Visualizing in 3D

I introduced my precalculus students to vectors in 3D space yesterday. They have a hard time visualizing the 3-dimensional axis system, especially since the familiar XY-plane is now on the “floor”:

3D axes

To help them understand how 3D coordinates work, I paired the students up, and gave them a slip of paper that read:

This landmark is ( ______, ______, ______ )

steps from the northwest corner of Mr. Wert’s classroom.

Using the northwest corner of my room as the origin, they went all over campus and picked a spot to put their label on. They had to keep track of how many steps they walked in the x-direction, the y-direction, and the z-direction. Here’s an example:

3D landmark

Actively keeping track of their position using 3D coordinates really helped them understand how the x, y, and z coordinate system. works. After this, they were ready to work with vectors in 3 dimensions.

Fractals and Kindles

I just can’t help myself. Whenever I get a new gadget, I have to customize it. When my wife and daughters gave me a Kindle four years ago, I was thrilled. It’s a Kindle 3, and it opened to me the amazing world of ebooks. My library now includes collections of G. K. Chesterton, Charles Dickens, Fyodor Dostoyevsky, and Shakespeare. I like the fact that the screen isn’t backlit, so there is no eye strain. It’s a wonderful device that has completely changed the way I purchase and read books.

However, I thought the screensavers that Amazon preloaded on the Kindle were really unattractive, so I tried to replace them with images more to my liking. Easier said than done! I assumed that all I had to do was locate the folder containing the screensaver files and dump my own in there. It turns out Amazon does not want you poking around in there, so that folder is hidden.

Fortunately, after a little research online, I was able to hack into my Kindle and change the screensavers. There are thousands of great images online to choose from (just Google “Kindle screensavers”), and I had a blast exploring them. Then it occurred to me that I could create my own fractal screensavers – all that is necessary is to make sure they are gray-scale images that are 600 by 800 in size.

I decided to use Chaoscope to create my screensavers. (I posted a tutorial on how to use Chaoscope here.) Make sure you render them in either Gas or Liquid mode. My first batch is posted below. They are already correctly sized – just click on a thumbnail to access the full-size image, and then save it to your computer. Enjoy!

The Golden Rectangle and Fibonacci

One of the best things about teaching math is sharing all of the connections that exist between seemingly unrelated topics. Take, for example, the Golden Rectangle. Often described as the most visually “pleasing” quadrilateral, it is a rectangle whose length, l, and whose width, w, are in the the proportion \displaystyle \frac{l}{w}=\frac{l+w}{l} .

Here’s an example:

Golden Rectangle4.69 / 2.9 = 1.62, and (4.69 + 2.9) / 4.69 = 1.62. The number they equal, 1.62, is called the Golden Ratio, and it has its own Greek letter, phi. It’s actually irrational, like pi and e, and it equals \displaystyle \frac{1+\sqrt{5}}{2} . You can derive phi algebraically by solving \displaystyle \frac{l}{w}=\frac{l+w}{l} for l in terms of w. From the quadratic formula, \displaystyle l=\left( \frac{1+\sqrt{5}}{2} \right)w, so \displaystyle \frac{l}{w}=\frac{1+\sqrt{5}}{2}.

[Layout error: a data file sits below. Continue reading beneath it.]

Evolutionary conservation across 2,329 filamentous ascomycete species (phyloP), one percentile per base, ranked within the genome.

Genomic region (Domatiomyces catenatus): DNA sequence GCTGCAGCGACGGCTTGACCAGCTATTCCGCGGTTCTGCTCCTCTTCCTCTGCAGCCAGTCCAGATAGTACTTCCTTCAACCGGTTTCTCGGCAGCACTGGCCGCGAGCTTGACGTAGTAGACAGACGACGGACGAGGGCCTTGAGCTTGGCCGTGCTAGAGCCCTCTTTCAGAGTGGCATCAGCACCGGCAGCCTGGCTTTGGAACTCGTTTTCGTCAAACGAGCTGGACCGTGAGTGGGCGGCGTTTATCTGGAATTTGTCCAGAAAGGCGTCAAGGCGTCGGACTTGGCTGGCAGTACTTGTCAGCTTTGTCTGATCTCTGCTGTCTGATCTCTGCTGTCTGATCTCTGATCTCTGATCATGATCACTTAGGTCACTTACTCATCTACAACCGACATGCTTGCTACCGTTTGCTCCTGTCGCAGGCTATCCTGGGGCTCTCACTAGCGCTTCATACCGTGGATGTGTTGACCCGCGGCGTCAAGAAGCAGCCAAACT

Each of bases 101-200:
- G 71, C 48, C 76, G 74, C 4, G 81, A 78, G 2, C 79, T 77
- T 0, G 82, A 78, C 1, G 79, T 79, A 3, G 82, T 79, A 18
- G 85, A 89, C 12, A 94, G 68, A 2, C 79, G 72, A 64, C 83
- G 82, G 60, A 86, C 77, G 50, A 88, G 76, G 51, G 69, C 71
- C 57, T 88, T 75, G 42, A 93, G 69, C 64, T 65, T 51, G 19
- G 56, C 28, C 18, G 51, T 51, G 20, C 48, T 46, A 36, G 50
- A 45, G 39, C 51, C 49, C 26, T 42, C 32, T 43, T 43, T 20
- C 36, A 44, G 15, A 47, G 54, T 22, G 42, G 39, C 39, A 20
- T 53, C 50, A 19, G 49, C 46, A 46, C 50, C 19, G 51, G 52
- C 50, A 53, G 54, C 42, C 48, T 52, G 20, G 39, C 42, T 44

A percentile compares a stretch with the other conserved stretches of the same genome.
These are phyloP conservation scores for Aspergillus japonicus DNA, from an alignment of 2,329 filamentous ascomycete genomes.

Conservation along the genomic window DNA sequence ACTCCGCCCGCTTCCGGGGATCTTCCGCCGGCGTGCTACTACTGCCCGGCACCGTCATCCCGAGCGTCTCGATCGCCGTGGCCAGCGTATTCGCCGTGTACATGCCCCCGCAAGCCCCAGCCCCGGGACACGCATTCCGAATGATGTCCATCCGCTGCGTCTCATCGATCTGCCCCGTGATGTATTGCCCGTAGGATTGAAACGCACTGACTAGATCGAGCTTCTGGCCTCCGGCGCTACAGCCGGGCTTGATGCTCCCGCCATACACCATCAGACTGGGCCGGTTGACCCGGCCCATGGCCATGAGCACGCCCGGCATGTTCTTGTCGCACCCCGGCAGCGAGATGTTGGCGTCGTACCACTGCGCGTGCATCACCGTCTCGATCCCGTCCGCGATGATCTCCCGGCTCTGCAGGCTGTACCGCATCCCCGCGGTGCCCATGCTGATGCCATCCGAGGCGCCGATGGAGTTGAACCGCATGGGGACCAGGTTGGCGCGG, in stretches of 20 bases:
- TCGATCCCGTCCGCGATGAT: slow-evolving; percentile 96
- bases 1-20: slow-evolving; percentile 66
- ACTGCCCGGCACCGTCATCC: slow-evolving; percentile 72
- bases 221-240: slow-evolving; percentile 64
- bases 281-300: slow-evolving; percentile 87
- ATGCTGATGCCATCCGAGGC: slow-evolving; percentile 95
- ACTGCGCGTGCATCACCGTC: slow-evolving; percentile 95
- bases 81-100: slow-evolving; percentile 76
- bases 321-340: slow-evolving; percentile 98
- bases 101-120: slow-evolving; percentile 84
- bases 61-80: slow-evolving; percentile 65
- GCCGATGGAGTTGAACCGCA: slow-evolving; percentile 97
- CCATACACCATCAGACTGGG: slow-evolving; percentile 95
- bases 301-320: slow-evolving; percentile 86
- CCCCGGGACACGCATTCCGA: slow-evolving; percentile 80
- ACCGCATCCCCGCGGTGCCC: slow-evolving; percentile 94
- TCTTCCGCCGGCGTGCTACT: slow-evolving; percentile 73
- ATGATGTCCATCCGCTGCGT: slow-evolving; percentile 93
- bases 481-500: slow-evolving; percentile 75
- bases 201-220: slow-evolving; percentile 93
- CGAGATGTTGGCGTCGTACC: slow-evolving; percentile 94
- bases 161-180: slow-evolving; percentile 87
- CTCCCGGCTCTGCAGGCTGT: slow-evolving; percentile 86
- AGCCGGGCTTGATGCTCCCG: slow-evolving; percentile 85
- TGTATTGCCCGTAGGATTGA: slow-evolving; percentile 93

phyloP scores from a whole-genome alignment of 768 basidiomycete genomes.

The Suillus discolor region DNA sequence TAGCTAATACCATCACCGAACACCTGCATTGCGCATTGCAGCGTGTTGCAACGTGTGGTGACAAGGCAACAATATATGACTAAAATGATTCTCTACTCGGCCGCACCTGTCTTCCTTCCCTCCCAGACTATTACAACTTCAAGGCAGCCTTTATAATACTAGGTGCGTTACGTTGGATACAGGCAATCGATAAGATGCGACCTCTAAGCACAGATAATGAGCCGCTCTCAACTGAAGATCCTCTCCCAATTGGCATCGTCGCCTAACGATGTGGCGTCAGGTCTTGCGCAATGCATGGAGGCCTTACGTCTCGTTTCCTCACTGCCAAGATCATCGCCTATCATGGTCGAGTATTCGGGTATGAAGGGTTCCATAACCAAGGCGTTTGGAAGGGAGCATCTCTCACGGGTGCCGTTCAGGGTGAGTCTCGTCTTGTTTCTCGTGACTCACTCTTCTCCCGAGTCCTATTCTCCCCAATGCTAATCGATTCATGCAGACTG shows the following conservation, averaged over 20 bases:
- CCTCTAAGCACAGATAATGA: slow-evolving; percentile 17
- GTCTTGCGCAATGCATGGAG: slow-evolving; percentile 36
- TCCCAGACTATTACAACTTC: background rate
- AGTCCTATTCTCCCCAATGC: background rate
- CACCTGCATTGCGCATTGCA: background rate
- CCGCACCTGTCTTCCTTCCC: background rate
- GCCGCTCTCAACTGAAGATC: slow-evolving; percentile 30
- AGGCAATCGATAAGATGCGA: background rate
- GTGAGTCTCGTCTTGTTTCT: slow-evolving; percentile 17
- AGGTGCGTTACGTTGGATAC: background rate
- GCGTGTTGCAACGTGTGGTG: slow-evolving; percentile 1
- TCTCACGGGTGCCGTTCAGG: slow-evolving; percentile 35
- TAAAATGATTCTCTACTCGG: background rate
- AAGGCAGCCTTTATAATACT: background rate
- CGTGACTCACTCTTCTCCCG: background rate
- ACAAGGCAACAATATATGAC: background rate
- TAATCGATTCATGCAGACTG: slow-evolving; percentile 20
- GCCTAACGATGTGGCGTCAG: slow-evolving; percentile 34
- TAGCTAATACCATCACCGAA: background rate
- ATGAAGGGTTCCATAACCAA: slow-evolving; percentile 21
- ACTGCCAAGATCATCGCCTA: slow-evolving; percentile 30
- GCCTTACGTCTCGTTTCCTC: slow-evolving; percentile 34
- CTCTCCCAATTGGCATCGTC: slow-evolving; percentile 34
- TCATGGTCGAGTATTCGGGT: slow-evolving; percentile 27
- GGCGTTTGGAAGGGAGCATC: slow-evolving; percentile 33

A Golden Rectangle can be constructed with a straightedge and compass (or GeoGebra!):

1. Construct a square ABCD: Square

2. Construct the midpoint, E, of side AB.

3. Construct a circle with center at E, passing through C: Circle

4. Extend rays through AB and DC. Construct the intersection point, F, of the circle and ray AB.

5. Construct a line perpendicular to ray AB, through point F. Construct the intersection point, G, of this perpendicular line and ray DC: Constructed Rectangle

6. Quadrilateral AFGD is a Golden Rectangle.

Another way to construct a Golden Rectangle is to begin with two adjacent squares:


Add another adjacent square with dimension equal to the combined sides of the first two:


Repeat the process, adding larger and larger adjacent squares:


This not an exact Golden Rectangle, but the more squares you add, the closer it approximates a true one.

Here is where Fibonacci comes in. He was a 13th century mathematician who published one of the first math textbooks, Liber Abaci. One of the topics he covered involved a famous sequence that can represent the idealized population growth of rabbits: 1, 1, 2, 3, 5, 8, 13, 21, 34, …. Each term is obtained by adding the previous two terms together. Can you see how the rectangle above is a visual representation of the Fibonacci Sequence? What is amazing is the fact that the quotient of any two consecutive terms in the sequence approaches phi the further up the sequence you go!

Connecting opposite corners of each square with a circular arc creates a Golden Spiral, which increases a distance of phi from the origin for each square it crosses:


There are lots of exaggerated claims made about the use of the Golden Rectangle and phi in ancient architecture, but it definitely pops up in the world of nature. Flowers generally have petals in numbers of 3, 5, 8, 13, 21, etc. For an excellent explanation of the mathematical reasons behind this pattern, check out Ian Stewart’s book, The Mathematics of Life.

A rectangle, a medieval Italian mathematician, a famous sequence, and the number of petals on flowers – all brought together through the beauty of mathematics.